God, grant me the serenity to
accept the things I cannot change,
Courage to change the things I can,
and wisdom to know the difference.
Read the Big Book & Twelve Steps and Twelve Traditions
The Twelve Steps of Alcoholics Anonymous
Here are the steps we took, which are suggested as a program of recovery:
- We admitted we were powerless over alcohol - that our lives had become unmanageable.
- Came to believe that a Power greater than our selves could restore us to sanity.
- Made a decision to turn our will and our lives over to the care of God as we understood Him.
- Made a searching and fearless moral inventory of ourselves.
- Admitted to God, to ourselves, and to another human being the exact nature of our wrongs.
- Were entirely ready to have God remove all these defects of character.
- Humbly asked Him to remove our shortcomings.
- Made a list of all persons we had harmed, and became willing to make amends to them all.
- Made direct amends to such people wherever possible, except when to do so would injure them or others.
- Continued to take personal inventory and when we were wrong promptly admitted it.
- Sought through prayer and meditation to improve our conscious contact with God as we understood Him, praying only for knowledge of His will for us and the power to carry that out.
- Having had a spiritual awakening as the result of these steps, we tried to carry this message to alcoholics, and to practice these principles in all our affairs.
The Twelve Traditions of Alcoholics Anonymous
- Our common welfare should come first; personal recovery depends upon A.A. unity.
- For our group purpose there is but one ultimate authority—a loving God as He may express Himself in our group conscience. Our leaders are but trusted servants; they do not govern.
- The only requirement for A.A. membership is a desire to stop drinking.
- Each group should be autonomous except in matters affecting other groups or A.A. as a whole.
- Each group has but one primary purpose—to carry its message to the alcoholic who still suffers.
- An A.A. group ought never endorse, finance, or lend the A.A. name to any related facility or outside enterprise, lest problems of money, property, and prestige divert us from our primary purpose.
- Every A.A. group ought to be fully self-supporting, declining outside contributions.
- Alcoholics Anonymous should remain forever nonprofessional, but our service centers may employ special workers.
- A.A., as such, ought never be organized; but we may create service boards or committees directly responsible to those they serve.
- Alcoholics Anonymous has no opinion on outside issues; hence the A.A. name ought never be drawn into public controversy.
- Our public relations policy is based on attraction rather than promotion; we need always maintain personal anonymity at the level of press, radio, and films.
- Anonymity is the spiritual foundation of all our Traditions, ever reminding us to place principles before personalities.
Alcoholics Anonymous & Twelve Steps and Twelve Traditions Copyright © A.A. World Services, Inc.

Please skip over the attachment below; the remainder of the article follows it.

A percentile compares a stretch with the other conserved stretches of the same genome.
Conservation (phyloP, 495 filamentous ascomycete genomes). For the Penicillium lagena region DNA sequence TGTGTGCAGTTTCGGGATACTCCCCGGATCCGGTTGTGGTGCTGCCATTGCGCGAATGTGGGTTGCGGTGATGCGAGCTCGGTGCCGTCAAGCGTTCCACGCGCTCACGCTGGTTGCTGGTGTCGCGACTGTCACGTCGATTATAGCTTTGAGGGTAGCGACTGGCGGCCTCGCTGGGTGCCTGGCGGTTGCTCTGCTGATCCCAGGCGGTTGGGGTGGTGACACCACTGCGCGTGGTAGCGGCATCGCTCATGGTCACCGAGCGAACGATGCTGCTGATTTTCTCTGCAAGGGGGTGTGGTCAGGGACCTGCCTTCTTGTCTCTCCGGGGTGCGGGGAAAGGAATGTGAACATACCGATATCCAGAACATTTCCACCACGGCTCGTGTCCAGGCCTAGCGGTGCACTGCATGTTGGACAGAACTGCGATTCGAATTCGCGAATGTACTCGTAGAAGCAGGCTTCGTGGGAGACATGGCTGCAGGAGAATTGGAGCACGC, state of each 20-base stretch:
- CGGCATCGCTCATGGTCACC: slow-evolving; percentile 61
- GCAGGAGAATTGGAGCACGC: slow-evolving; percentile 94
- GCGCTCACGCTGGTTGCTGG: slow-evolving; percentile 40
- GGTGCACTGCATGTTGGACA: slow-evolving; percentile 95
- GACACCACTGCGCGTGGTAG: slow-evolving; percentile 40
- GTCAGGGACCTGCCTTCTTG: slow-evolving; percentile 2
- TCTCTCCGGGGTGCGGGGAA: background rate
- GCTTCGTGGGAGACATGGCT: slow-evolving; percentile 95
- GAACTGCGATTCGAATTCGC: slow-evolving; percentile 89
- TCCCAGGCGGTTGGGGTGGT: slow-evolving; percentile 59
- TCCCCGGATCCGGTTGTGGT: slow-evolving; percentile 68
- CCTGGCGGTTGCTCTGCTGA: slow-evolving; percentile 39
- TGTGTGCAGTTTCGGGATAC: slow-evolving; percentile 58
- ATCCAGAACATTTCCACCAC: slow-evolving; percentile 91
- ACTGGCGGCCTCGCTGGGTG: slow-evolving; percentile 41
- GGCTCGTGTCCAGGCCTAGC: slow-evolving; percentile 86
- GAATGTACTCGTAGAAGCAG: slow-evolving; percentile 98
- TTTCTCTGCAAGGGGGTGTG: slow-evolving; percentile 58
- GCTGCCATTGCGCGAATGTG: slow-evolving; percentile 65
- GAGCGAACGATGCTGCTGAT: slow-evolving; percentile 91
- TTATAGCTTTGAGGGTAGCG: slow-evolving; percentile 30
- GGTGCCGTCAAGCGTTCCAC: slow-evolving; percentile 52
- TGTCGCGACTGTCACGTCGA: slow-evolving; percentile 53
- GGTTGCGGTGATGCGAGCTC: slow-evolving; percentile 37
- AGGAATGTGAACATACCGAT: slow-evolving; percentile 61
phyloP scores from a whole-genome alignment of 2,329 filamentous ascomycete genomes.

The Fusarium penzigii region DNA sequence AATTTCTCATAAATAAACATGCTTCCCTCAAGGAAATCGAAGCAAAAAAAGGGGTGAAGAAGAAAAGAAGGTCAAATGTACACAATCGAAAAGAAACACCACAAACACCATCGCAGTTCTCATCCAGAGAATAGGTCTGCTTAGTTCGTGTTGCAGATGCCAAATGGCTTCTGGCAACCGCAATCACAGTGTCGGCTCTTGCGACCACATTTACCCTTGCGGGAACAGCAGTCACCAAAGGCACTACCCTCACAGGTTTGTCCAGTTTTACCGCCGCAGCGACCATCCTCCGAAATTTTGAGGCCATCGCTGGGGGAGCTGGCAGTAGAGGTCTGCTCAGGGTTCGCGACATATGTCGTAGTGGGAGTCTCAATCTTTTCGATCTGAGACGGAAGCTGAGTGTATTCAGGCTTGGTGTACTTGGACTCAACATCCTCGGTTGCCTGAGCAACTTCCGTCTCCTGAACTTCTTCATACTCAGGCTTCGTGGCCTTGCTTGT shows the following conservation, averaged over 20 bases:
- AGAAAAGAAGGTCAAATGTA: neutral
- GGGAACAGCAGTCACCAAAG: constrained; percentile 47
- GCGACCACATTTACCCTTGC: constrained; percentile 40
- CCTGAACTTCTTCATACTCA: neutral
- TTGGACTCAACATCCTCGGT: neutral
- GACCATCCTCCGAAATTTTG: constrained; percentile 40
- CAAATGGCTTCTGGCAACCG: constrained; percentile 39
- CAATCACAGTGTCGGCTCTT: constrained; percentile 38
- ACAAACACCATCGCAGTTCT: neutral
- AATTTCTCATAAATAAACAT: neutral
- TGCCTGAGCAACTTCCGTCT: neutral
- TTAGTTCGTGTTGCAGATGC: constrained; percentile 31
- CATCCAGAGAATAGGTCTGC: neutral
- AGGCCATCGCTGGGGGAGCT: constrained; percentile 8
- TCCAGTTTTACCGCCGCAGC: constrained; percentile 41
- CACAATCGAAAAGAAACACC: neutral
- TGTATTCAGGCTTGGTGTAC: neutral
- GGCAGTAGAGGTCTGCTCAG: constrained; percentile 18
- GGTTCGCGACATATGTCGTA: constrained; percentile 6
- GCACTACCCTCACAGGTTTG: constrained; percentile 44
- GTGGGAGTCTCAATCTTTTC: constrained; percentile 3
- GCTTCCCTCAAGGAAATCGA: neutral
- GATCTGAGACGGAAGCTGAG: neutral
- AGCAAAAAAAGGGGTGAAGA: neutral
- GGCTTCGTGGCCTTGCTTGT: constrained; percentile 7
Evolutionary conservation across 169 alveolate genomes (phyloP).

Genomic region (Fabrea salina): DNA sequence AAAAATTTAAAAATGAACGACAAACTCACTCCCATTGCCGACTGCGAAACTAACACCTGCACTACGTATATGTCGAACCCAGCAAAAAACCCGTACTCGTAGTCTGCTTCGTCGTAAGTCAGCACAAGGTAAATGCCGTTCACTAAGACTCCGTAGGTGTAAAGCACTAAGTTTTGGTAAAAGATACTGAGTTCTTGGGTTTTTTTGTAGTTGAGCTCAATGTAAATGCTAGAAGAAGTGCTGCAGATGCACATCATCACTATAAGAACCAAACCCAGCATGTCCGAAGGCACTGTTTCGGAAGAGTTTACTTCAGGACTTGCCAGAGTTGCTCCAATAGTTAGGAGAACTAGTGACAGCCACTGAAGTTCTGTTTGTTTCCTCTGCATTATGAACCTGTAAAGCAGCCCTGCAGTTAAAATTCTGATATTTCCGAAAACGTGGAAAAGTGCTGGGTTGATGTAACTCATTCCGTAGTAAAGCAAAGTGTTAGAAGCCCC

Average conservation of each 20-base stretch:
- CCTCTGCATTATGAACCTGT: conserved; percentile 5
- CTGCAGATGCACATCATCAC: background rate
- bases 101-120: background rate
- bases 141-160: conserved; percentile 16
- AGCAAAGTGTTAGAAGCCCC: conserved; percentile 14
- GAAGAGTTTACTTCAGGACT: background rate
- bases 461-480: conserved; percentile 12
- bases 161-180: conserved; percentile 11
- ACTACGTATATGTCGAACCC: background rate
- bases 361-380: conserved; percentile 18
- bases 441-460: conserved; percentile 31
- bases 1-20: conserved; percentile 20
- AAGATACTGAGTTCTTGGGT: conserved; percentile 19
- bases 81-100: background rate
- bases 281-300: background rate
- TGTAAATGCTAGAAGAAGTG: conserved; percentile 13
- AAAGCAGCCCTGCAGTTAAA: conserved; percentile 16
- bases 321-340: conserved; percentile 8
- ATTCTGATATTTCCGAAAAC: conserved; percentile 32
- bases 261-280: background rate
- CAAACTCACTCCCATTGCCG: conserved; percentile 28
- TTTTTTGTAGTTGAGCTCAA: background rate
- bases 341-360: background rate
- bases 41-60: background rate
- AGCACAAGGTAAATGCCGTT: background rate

AA Area 83 (Eastern Ontario)
Eastern Ontario and northern New York state. Borders are Oakville to Cornwall and from northeast New York state to Pembroke, ON.
AA Greater Toronto Area (GTA) Intergroup
Humber, Mississauga, Toronto South Central, Toronto South West, Toronto North Central, Distrito Hispano, Toronto City East and Scarborough
AA Ottawa Area Intergroup
Ottawa Rideau, Ottawa Bytown and Ottawa West
Serving Mississauga, Oakville and Etobicoke
AA Hispano Toronto (Spanish)
Distrito 16 Hispano Toronto | Spanish meetings in the GTA
AA Durham Young
Durham Region young people's website
AA Toronto South Central
North to Eglinton, South to Lakeshore, East to Don Valley, West to Avenue Road
AA Quinte West
Cobourg, Port Hope, Trenton, Brighton, Frankford, Warkworth, Campbellford, Colborne and Fenella
AA Quinte East
Belleville, Napanee and Picton Area
AA Victoria Haliburton
Omemee north to Bobcaygeon, Minden, Haliburton, and back to Fenlon Falls, Norland, Coboconk, Bolsover, Oakwood and Lindsay
Peterborough and surrounding areas; Smith, Lakefield, Apsley, Havelock, Bridgenorth and Norwood
AA Halton / Flamborough
Halton/Flamborough Area, including Burlington, Freelton, Oakville & Waterdown
Halton Service Office
Halton Service Office (HSO) is to provide AA service to the community in the Halton Region areas.
Hamilton & Hamilton Mountain
General Service Office
Al-Anon - Alateen
Relating In Recovery
Relating In Recovery
Providing Connection & Hope Relating in Recovery
To provide connection and hope for anyone facing personal challenges. No one needs ever to feel alone as we grow and learn through honesty, integrity, and love for each other in Relating in Recovery.
Meeting Recordings for the Hearing Impaired
Readings, speaker stories, workshops and more on video for our friends in the Deaf recovery community. The audio is the speakers voice and the video is the ASL interpreter. Both AA and Al-Anon speakers.